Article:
Ronnie frowned, trying to recall the piece of information. We knew that her sister, her only other family, lived in the city, but Arch had never lived there. I got the impression that he never really knew his aunt or her daughters. He’d rejected the very idea of them when Abigail had brought it up. I didn’t know anything about their family dynamics or why they weren’t there for Arch when he needed them, but Abigail lived with her now.

Arch stopped and let us catch up to him when he got close to the store. It was a corner Walgreens store, full of people.

“I want to buy something for Alexander!” Arch shouted as we got to him.

“Arch, don’t call him that,” I said, frowning at the moniker. “We’re not naming him that.”

“But I picked it out,” he said, taking my hand as we rounded the corner of the street to the front of the building.

“We’ll try to come up with something soon so you have something to call him,” Ronnie said, holding the door open for the two of us to go in.

“Do they have toys here?” he asked, scrambling away from me to peer down one of the aisles. The lady behind the counter smiled at us as I nodded to Arch and called him back.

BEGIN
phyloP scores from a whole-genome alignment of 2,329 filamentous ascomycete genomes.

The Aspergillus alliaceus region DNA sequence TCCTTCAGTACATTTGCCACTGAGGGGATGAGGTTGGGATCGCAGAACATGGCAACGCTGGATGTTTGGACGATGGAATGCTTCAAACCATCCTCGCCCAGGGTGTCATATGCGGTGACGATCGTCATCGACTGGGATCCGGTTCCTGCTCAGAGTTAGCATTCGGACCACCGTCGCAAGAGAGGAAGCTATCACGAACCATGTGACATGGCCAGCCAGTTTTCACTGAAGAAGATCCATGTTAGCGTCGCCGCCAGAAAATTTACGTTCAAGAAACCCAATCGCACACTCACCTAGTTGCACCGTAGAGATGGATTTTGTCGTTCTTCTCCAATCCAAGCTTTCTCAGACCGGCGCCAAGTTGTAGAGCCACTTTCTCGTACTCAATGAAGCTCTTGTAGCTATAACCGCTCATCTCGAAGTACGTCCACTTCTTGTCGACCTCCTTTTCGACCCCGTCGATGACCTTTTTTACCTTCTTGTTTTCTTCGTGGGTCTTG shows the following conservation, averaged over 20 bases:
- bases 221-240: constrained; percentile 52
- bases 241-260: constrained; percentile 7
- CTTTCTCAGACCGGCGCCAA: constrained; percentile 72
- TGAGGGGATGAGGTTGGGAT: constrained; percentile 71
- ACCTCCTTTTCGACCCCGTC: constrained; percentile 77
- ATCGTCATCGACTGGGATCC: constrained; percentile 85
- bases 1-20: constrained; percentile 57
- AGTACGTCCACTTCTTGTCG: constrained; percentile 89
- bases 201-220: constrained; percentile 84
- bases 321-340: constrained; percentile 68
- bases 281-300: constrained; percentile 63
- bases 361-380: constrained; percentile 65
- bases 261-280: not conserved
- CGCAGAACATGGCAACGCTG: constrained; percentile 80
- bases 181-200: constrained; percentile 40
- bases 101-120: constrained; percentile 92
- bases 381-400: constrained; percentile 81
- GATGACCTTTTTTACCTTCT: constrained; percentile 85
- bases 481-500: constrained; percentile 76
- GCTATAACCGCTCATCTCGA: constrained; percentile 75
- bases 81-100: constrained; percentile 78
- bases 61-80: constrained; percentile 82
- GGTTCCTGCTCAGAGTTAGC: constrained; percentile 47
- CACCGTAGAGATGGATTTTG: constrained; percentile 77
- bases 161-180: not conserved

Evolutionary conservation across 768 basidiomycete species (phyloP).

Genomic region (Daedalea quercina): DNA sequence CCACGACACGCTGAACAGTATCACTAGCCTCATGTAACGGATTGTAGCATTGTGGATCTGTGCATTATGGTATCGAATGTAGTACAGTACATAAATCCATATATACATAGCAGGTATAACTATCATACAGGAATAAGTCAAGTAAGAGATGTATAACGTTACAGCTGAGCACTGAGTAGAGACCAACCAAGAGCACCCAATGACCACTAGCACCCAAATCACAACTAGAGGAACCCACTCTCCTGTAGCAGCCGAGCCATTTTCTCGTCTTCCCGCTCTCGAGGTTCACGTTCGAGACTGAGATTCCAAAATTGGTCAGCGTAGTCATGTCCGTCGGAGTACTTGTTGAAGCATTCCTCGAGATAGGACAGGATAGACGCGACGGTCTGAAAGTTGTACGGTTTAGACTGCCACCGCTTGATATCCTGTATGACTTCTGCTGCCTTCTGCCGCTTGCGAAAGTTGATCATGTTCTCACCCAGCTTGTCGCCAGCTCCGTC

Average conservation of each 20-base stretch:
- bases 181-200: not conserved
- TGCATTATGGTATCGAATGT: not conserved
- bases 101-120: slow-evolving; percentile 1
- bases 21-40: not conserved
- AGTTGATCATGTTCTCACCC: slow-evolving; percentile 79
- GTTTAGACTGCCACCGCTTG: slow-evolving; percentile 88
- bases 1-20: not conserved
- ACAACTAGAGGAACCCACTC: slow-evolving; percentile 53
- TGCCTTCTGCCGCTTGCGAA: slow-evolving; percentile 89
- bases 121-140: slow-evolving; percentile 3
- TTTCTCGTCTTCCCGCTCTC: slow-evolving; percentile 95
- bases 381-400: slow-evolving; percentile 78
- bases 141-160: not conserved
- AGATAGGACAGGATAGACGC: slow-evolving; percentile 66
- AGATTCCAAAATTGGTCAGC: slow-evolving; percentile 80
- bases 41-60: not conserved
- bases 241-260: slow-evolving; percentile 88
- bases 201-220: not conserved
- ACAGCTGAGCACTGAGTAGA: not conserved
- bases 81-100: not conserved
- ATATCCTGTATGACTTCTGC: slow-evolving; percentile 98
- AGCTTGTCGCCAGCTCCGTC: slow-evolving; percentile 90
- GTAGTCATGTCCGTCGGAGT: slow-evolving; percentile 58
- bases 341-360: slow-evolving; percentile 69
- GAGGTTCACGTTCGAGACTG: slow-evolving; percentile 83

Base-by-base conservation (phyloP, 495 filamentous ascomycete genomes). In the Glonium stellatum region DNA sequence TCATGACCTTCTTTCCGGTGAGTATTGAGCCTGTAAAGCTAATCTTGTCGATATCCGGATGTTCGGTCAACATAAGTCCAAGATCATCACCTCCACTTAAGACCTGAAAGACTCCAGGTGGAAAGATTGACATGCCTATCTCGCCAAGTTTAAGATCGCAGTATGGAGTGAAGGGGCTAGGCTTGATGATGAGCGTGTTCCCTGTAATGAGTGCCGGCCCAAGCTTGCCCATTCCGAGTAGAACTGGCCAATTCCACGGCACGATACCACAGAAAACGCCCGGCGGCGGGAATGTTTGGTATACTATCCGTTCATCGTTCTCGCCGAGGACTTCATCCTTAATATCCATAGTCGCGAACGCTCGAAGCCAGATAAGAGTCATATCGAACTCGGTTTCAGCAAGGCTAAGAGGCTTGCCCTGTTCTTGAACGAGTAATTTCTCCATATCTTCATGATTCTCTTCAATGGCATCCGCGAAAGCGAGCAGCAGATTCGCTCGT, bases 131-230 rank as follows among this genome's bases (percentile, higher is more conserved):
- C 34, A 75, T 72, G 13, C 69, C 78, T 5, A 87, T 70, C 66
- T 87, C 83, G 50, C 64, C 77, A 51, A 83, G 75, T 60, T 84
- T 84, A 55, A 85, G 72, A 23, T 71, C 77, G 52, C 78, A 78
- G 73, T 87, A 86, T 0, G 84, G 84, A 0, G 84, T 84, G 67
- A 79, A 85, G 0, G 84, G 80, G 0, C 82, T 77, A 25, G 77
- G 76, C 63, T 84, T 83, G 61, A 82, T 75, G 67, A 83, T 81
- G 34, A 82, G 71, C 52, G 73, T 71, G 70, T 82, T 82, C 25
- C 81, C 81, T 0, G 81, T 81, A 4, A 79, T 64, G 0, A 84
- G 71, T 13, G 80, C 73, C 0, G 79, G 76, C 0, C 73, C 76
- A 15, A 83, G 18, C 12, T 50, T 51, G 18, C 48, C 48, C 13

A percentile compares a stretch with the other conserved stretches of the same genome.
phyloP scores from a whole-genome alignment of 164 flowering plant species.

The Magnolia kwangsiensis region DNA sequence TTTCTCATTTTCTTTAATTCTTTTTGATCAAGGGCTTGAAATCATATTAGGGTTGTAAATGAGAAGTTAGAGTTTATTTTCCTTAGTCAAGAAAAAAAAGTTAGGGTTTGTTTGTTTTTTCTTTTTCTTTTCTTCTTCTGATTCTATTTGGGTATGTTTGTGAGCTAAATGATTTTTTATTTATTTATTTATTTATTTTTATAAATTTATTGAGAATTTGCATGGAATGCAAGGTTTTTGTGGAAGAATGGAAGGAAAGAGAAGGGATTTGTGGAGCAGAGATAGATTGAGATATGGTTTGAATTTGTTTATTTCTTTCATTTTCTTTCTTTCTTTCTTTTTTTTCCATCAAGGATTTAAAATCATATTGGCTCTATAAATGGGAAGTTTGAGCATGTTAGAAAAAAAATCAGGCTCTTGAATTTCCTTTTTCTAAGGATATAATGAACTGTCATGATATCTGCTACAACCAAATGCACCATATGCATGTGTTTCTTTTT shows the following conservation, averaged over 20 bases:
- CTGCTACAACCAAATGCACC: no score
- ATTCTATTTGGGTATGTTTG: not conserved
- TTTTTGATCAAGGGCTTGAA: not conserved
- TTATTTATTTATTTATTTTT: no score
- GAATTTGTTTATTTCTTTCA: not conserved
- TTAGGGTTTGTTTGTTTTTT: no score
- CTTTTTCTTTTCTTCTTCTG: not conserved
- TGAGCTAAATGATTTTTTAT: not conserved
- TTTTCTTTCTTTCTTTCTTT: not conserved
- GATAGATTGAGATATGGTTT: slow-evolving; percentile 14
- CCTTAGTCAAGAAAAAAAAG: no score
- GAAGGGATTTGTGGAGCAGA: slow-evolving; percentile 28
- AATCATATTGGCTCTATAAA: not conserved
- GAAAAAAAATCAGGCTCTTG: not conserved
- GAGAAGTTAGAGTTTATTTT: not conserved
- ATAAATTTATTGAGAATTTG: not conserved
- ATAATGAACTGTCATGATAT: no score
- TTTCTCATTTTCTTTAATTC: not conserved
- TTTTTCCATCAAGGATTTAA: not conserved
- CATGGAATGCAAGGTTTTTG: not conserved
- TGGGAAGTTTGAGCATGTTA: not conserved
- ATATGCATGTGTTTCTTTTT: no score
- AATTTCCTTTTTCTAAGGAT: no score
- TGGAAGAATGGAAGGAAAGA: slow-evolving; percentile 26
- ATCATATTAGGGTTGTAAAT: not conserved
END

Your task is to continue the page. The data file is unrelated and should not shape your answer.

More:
He darted down the aisle, obviously seeing something that he liked and I nodded to Ronnie. “Can you chase after him?” I asked.

“You okay?” Ronnie asked, already stepping in the direction Arch went. He called out to the boy, trying to get him to come back so he could stay with me.

“I’m fine,” I promised. “Go get Arch. He knows he’s not supposed to run off like that.”

“He’s excited,” Ronnie answered. “I’ll grab him.” The man, clad almost entirely in black, hurried down the aisle that Arch disappeared into. I followed behind them at a slower pace, letting my weight balance itself out as the baby tossed and turned and pressed against my spine and ribs.

Ronnie came back after a minute, walking Arch back to me. Arch looked like Ronnie had obviously warned him about running off, but I reiterated it.

“You need to ask before you walk away from us,” I told him. “And you know you’re supposed to stay where we can see you.”

“But there’s mirrors on the walls,” he argued. “I thought you could see me in those.” He crossed his arms over his chest and frowned, looking at the reflections of us.

“Mirrors don’t count, Arch. You have to be able to see us and we have to be able to see you, no matter what.” I reached out and brushed back his curls. “What aisle do you want to go down first?”